Internet of Things in 2025: The good and bad
Within 10 years, the U.S. will see the first robotic pharmacist. Driverless cars will equal 10% of all cars on the road, and the first implantable mobile phone will be available commercially.
These predictions, and many others, were included in a World Economic Forum report, released this month. The “Technological Tipping Points Survey” is based on responses from 800 IT executives and other experts.
A tipping point is the moment when specific technological shifts go mainstream. In 10 years, many technologies will be widely used that today are in pilot or are still new to the market.
INSIDER: 5 ways to prepare for Internet of Things security threats
The Internet of Things will have a major role. Over the next decade there will be one trillion sensors allowing all types of devices to connect to the Internet.
Worldwide, the report estimates, 50 billion devices will be connected to the Internet by 2020. To put that figure in perspective, the report points out, the Milky Way — the earth’s galaxy — contains about 200 billion suns.
The ubiquitous deployment of sensors, via the Internet of Things, will deliver many benefits, including increases in efficiency and productivity, and improved quality of life. But its negative impacts include job losses, particularly for unskilled labor as well as more complexity and loss of control.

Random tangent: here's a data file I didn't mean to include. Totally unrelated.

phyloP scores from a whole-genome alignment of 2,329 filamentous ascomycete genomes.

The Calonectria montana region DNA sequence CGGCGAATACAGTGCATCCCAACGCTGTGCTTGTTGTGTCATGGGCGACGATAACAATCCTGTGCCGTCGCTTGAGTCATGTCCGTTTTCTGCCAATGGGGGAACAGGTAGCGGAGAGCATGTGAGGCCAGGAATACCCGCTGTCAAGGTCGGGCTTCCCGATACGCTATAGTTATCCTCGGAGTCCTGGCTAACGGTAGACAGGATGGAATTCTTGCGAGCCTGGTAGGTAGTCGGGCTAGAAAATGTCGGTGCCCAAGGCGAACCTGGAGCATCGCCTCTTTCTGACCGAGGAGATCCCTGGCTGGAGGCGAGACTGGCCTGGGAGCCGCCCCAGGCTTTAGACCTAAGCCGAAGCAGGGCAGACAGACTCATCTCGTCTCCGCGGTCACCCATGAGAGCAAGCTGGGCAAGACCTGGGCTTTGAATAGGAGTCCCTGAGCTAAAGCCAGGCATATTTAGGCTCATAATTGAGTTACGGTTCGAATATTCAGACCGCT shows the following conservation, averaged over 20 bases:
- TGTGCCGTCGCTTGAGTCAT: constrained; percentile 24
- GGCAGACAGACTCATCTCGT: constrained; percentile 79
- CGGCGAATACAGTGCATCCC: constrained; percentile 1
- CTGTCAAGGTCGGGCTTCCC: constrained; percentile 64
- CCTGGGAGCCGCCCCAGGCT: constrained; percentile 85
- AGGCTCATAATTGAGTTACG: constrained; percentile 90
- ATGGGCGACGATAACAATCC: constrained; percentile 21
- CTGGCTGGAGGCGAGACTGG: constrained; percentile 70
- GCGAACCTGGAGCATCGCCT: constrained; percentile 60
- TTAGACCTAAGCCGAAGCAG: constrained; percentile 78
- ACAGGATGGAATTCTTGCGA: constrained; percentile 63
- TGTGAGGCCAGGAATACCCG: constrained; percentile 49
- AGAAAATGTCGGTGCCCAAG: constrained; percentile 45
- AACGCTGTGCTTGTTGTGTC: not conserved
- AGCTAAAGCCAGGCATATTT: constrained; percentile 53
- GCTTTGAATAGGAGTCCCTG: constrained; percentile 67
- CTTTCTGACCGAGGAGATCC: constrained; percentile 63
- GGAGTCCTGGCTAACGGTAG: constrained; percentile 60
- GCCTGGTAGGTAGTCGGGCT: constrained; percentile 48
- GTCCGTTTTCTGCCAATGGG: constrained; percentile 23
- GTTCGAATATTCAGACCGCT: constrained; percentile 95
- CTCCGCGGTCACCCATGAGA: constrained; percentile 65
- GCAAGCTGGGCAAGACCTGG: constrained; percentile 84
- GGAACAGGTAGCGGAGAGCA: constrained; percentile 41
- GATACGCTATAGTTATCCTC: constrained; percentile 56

Robotics, too, will be a mixed bag. It will return some manufacturing back to the U.S., as offshore workers are replaced with onshore robots. But robotics — including the first robotic pharmacist — will result in job losses as well.
There’s concern that “we are facing a permanent reduction in the need for human labor,” said the report.
That may still be an outlier view. Efficiency and productivity gains have historically increased employment. But a shift may be underway.
“Science fiction has long imagined the future where people no longer have to work and could spend their time on more noble pursuits,” the report said. “Could it be that society is reaching that inflection point in history?”
That question doesn’t have a clear answer. The Industrial Revolution destroyed some jobs but created many more, the report points out. “It can be challenging to predict what kinds of jobs will be created, and almost impossible to measure them,” the report notes.
Other predictions included:
Driverless cars will make up one in 10 of the vehicles on the road, and this will improve safety, reduce stress, free up time and give older and disabled people more transportation options. But driverless vehicles may also result in job losses, particularly in the taxi and trucking industries.
One in 10 people will be wearing connected clothing in 10 years. Implantable technologies will also be more common, and may be as sophisticated as smartphones. These technologies may help people self-manage healthcare as well as lead to a decrease in missing children. Potential negatives include loss of privacy and surveillance issues.
The forecasters were bullish on vision technologies over the next decade. This is tech similar to Google glass that enhances, augments and provides “immersive reality.” Eye tracking technologies, as well, will be used as a mean of interaction.
Unlimited free storage that’s supported by advertising is expected by 2018.